Tyrone Werts served nearly 37 years of a life sentence in Pennsylvania’s Graterford prison after being convicted of second degree murder. In 2010 his sentence was commuted and he was released on March 14, 2011. While he was in prison, Tyrone says he was shown acts of compassion by people who took an interest in him, which set him on a transformational path which eventually led him to become the person his mother and father had raised him to be.
“Although I had the life sentence, it was important to me that I leave a legacy because I had a daughter and I had siblings. And I wanted them to know that although I was in prison, I was a good person.”
Tyrone Werts full podcast:
APOMM behind the scenes:
I met Tyrone through photographer friend and peace activist Howard Zehr who was a professor at Eastern Mennonite University and is known as the grandfather of the restorative justice movement. When I told Howard I would be near Philadelphia gathering new stories, he suggested I contact Tyrone, who he had interviewed and photographed in the 90s for his own book, Doing Life: Reflections of Men and Women Serving Life Sentences. Tyrone had recently had his sentence commuted, he was released, and was now working with young people to make sure they didn’t make the same mistakes he had made in his own youth.
We did the interview at Temple University, where Tyrone had an office. It was a small space with plain walls and when we finished I said, “Tyrone, I don’t think I can make a very interesting portrait here…we’ll have to think of something else.” Tyrone had worn a suit and tie to the interview. We talked about options and finally I said “How about this…I think it could be an interesting visual contrast to photograph your reformed self…wearing your suit and tie…out in front of the house where the murder happened.” Tyrone agreed, and that’s what we did.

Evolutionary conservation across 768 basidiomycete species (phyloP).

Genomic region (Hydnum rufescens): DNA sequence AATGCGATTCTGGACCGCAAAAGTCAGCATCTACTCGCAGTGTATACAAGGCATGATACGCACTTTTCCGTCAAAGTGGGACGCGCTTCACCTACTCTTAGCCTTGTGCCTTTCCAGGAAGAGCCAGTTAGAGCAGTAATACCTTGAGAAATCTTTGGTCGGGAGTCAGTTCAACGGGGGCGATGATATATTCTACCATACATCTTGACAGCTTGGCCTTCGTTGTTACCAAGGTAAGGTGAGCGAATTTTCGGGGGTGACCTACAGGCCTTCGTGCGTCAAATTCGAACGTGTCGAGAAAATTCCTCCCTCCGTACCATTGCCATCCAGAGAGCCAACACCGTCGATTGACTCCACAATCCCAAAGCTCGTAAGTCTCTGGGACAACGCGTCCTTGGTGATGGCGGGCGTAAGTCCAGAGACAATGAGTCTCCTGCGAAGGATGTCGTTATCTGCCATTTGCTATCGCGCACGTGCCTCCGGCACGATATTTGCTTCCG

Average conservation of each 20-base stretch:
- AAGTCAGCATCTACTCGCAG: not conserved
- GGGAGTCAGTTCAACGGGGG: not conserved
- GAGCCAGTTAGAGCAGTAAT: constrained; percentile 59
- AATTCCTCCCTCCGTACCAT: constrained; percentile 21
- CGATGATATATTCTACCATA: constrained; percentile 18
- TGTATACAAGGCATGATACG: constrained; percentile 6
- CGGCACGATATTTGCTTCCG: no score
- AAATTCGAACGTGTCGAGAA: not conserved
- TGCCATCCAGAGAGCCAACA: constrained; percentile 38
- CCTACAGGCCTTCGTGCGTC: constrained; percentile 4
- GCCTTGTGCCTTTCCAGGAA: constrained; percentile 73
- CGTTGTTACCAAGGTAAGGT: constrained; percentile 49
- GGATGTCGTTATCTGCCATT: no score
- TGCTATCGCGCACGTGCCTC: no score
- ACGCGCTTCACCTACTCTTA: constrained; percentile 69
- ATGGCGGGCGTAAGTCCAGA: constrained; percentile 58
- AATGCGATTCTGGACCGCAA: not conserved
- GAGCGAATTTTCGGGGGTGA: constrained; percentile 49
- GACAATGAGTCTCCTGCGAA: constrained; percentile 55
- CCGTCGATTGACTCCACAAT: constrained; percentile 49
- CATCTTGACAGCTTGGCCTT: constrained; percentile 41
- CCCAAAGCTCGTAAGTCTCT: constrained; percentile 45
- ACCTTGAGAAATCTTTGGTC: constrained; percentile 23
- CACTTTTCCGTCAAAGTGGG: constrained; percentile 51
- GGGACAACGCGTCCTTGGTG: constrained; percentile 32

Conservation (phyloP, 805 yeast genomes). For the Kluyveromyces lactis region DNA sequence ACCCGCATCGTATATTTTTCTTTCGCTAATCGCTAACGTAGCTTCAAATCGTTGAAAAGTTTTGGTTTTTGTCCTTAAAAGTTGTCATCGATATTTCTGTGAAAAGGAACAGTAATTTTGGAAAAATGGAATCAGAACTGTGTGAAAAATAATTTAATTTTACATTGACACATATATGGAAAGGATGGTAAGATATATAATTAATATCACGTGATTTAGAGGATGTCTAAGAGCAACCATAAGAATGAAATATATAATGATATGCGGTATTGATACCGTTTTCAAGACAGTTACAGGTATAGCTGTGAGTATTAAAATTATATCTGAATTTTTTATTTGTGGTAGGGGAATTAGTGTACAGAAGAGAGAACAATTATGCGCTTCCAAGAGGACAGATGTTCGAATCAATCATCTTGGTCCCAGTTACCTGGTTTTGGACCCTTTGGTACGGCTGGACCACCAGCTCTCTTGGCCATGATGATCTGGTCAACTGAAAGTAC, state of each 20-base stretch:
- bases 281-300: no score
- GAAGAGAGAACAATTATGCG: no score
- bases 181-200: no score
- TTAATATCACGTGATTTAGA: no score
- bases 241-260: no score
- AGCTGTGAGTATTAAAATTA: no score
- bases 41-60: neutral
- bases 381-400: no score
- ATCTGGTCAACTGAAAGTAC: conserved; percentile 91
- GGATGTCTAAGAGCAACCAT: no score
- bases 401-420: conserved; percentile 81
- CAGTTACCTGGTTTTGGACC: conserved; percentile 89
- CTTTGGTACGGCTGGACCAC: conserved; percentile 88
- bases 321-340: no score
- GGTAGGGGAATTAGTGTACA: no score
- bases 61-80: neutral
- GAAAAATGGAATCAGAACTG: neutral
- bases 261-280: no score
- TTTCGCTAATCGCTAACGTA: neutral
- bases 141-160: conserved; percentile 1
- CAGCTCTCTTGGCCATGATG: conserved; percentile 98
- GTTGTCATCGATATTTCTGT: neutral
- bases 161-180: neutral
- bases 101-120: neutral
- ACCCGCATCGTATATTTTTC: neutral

- Werts discusses two transformational moments in his life. What has been a transformational moment in your life?
- What legacy do you want to leave behind?
- Werts discusses acts of compassion that greatly impacted his life. Describe a time when someone showed you compassion even though you may not have deserved it.
- Life is full of assessments and tests. What else are you besides the test scores? What skills do you have that you feel are not addressed through testing?
- Who has been an important mentor in your life? What guidance did they provide?
- How do you work to create a great life for yourself in your environment?
- How do you see yourself in relation to your environment?
- What perspective do we lose when we only focus on ourselves?
- In what ways do you get caught up in things that “aren’t real”? How do you remind yourself of the things that are truly important?
- What kind of life are you modeling for the generation growing up after you?
- What things are harmonious in your life? How do you deal with the things that aren’t?
- Was there ever a time in your life when you had to reconsider and possibly change your values? What sparked it?